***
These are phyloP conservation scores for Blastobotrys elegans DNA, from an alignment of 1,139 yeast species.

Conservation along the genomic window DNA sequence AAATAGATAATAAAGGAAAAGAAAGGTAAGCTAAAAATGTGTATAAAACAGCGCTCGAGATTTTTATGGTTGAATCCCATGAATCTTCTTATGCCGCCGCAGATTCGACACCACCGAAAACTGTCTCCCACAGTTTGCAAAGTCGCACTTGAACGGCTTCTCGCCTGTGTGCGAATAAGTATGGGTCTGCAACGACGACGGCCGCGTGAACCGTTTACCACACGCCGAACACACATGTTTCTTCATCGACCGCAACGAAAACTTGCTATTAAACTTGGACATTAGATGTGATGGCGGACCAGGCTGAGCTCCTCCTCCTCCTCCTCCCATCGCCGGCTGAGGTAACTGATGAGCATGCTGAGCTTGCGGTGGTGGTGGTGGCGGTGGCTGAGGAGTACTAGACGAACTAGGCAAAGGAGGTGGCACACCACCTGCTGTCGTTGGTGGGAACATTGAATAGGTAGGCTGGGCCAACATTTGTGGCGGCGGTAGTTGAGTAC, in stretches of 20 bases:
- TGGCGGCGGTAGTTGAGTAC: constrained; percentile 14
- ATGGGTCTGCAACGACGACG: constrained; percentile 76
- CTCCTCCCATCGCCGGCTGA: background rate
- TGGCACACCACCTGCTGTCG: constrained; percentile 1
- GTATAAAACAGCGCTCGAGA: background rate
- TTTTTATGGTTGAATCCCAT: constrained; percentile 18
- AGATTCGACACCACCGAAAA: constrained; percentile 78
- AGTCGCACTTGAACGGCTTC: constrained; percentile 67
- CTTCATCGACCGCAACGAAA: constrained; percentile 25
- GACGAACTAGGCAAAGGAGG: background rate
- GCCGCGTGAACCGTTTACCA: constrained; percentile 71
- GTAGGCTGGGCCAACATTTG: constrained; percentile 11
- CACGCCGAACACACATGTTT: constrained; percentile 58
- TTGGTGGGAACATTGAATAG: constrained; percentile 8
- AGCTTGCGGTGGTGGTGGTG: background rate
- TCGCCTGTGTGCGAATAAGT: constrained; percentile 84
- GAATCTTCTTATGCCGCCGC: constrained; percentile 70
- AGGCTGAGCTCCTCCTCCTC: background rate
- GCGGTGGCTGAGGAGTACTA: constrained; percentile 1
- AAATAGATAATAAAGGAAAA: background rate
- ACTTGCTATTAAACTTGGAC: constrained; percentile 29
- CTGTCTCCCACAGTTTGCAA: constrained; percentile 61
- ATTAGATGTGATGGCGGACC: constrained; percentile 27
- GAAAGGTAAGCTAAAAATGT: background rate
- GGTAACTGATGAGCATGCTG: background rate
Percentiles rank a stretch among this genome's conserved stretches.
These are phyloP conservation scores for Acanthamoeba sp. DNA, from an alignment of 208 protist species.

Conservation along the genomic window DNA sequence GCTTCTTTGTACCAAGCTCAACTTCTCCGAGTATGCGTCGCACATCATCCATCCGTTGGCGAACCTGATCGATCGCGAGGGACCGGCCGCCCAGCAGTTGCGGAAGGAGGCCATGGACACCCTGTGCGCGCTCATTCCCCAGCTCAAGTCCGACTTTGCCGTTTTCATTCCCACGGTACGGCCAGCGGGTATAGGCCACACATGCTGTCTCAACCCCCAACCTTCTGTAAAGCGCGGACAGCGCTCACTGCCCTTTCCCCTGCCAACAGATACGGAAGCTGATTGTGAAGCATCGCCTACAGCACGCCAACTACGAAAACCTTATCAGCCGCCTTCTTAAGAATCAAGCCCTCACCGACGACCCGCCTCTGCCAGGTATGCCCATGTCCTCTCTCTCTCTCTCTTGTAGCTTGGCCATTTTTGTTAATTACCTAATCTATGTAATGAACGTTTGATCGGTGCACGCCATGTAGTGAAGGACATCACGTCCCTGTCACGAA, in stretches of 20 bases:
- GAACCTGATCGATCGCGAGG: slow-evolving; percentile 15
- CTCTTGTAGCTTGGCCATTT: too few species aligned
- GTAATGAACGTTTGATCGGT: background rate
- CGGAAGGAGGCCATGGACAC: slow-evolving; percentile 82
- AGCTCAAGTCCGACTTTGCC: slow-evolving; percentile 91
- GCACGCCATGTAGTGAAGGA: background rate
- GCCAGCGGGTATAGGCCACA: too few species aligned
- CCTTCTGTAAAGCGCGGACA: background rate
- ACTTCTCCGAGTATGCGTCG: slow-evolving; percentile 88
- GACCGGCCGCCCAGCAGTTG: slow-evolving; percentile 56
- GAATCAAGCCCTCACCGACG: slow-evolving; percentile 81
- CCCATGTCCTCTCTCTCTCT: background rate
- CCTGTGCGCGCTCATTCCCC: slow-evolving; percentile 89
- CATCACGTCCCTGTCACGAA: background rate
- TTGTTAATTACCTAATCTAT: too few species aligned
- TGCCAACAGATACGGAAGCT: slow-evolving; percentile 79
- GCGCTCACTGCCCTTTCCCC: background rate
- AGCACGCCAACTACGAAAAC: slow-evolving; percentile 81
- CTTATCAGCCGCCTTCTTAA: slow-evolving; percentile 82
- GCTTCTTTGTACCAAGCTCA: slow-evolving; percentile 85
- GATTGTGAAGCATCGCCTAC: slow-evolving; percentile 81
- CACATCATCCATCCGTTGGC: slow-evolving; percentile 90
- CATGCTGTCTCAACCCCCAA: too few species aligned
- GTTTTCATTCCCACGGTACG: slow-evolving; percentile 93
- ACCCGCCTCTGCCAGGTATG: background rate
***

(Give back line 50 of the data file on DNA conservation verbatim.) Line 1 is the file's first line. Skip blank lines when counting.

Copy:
- GCTTCTTTGTACCAAGCTCA: slow-evolving; percentile 85